Treatments We Provide: Genital Reconstruction
Conditions that obstruct or conceal the penis can be devastating to self-confidence, carry health risks, and negatively impact urination and sexual functioning. Progressive skin conditions in the genital region may lead to continued drainage, massive swelling, bleeding or pain, and can require surgery for correction.
Genital Reconstruction: Why Choose Johns Hopkins
- Our role as a referral center means we have the resources to accommodate nuanced conditions and the necessary experience to address the most dramatic requirements of genital reconstruction — and we can refer patients to sub-specialists as needed.
- We have an expert team that can successfully treat a range of conditions, including: buried penis, hydrocele, circumcision complications, scrotal webbing, hidradenitis suppurativa (inflamed or infected sweat glands), condyloma acuminatum (genital warts), and complications of failed penile enlargement surgery.
Genital Reconstruction Experts
Our multidisciplinary team includes experts in urology and plastic surgery who share knowledge and work together throughout every step of your care, from consultation through recovery.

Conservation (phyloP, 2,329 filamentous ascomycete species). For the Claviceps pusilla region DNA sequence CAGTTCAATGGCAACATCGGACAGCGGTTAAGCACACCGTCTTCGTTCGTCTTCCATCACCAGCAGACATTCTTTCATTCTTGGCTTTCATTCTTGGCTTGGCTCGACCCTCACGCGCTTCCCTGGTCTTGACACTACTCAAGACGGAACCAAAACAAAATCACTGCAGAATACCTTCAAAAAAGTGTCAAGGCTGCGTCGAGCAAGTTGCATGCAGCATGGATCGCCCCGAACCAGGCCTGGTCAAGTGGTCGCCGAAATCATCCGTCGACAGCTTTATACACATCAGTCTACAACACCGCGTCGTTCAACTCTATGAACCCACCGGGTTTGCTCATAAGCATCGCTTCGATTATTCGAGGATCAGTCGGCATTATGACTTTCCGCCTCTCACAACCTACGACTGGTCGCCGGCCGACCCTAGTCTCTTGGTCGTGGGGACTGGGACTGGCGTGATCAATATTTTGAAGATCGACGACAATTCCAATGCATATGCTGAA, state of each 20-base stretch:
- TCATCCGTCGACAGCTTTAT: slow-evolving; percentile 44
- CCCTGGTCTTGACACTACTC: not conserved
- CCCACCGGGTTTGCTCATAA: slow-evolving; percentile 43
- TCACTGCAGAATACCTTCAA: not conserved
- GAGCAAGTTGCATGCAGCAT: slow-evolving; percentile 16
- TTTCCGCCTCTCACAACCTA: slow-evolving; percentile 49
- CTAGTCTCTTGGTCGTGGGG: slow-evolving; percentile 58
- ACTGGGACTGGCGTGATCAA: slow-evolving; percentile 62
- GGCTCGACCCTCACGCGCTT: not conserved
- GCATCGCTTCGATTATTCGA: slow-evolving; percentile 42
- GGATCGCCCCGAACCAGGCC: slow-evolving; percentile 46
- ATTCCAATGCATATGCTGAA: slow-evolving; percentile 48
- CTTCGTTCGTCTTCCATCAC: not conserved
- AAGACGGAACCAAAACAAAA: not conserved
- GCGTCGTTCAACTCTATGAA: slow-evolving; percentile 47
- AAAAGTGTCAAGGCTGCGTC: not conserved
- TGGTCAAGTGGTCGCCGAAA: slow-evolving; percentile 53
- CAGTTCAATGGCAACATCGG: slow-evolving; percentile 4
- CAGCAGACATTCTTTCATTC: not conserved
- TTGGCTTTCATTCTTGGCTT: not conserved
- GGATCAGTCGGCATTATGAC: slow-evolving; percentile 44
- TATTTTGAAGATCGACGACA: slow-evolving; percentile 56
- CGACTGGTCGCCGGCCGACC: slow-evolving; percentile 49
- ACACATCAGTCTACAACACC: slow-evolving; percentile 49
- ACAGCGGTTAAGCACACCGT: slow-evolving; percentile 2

What to Expect
- Your pre-surgical workup will require a physical exam and typically an imaging test such as a CT scan.
- Our surgeons have extensive experience with complex reconstructive urology and will work with you to help decide the best approach for you and your situation. The goal of any surgical option is to restore the penis so you’re able to stand to void.
- In severe cases, a skin graft to the penis may be required. The dressing for this procedure is very complex, so we will help you manage this following surgery.
- A multidisciplinary team is often required to aid in restoring both the function and appearance of the genitals. Our surgeons will collaborate with all Johns Hopkins clinicians involved in your care to ensure the most effective and efficient treatment.
- If your genital condition is a result of severe obesity and you are planning to receive bariatric surgery, that operation should be performed prior to genital reconstructive surgery.